III. LEGAL STANDARD
A. Motion to Dismiss
In deciding a motion to dismiss under Rule 12(b)(6), the court must " 'accept all
factual allegations in the complaint as true, and draw all reasonable inferences in the plaintiff's favor.'"  The court evaluates the sufficiency of the complaint under the " two-pronged approach" suggested by the Supreme Court in Ashcroft v. Iqbal. Under the first prong, a court may " begin by identifying pleadings that, because they are no more than conclusions, are not entitled to the assumption of truth."  Thus, " [t]hreadbare recitals of the elements of a cause of action, supported by mere conclusory statements, do not suffice." 
Under the second prong, " [w]hen there are well-pleaded factual allegations, a court should assume their veracity and then determine whether they plausibly give rise to an entitlement for relief."  A claim is plausible " when the plaintiff pleads factual content that allows the court to draw the reasonable inference that the defendant is liable for the misconduct alleged."  " The plausibility standard is not akin to a probability requirement, but it asks for more than a sheer possibility that a defendant has acted unlawfully." 
B. Pleading Requirements
1. Rule 8
Under Rule 8, a pleading must contain " a short and plain statement of the claim showing that the pleader is entitled to relief." " Such a statement must . . . 'give the defendant fair notice of what the plaintiff's claim is and the grounds upon which it rests.'"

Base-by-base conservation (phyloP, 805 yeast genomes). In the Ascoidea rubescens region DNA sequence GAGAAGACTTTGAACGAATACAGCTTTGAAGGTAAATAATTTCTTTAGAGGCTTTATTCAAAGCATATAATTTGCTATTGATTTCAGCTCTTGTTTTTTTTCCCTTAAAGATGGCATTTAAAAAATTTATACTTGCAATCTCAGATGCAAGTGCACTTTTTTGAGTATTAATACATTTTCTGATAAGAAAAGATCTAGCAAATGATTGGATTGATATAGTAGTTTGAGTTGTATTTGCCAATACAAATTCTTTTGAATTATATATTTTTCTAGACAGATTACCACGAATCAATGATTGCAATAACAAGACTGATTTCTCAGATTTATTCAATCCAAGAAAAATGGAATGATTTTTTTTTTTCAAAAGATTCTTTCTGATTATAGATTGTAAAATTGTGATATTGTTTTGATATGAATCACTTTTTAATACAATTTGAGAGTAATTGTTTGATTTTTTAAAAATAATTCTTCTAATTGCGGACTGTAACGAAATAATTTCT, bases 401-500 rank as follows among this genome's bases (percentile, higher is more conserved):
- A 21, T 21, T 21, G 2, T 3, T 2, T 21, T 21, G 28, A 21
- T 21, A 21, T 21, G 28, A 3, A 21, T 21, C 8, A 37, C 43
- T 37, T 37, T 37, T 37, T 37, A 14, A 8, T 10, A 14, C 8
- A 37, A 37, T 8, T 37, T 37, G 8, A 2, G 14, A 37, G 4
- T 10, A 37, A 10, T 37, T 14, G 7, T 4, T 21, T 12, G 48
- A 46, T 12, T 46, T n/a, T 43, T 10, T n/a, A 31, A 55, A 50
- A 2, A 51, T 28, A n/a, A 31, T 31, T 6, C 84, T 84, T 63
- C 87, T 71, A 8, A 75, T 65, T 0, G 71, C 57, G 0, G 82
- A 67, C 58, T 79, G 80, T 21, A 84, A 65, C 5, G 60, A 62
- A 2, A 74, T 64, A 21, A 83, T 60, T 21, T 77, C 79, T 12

2. Rule 9(b)
" All claims sounding in fraud -- including those under RICO -- must comply with Rule 9(b)'s heightened pleading standard."  Under Rule 9(b), " a party must state with particularity the circumstances constituting fraud . . . ." This requires the plaintiff to: " (1) specify the statements that the plaintiff contends were fraudulent, (2) identify the speaker, (3) state where and when the statements were made, and (4) explain why the statements were fraudulent."  " Allegations that are conclusory or unsupported by factual assertions are insufficient." 
IV. APPLICABLE LAW
RICO provides a private right of action for treble damages for a " person injured in his business or property by reason of a violation of section 1962."  To state a RICO claim under either section 1962(a) or 1962(c), a plaintiff must at least allege: (1) the existence of an " an enterprise," (2) that engages in " a pattern of racketeering activity."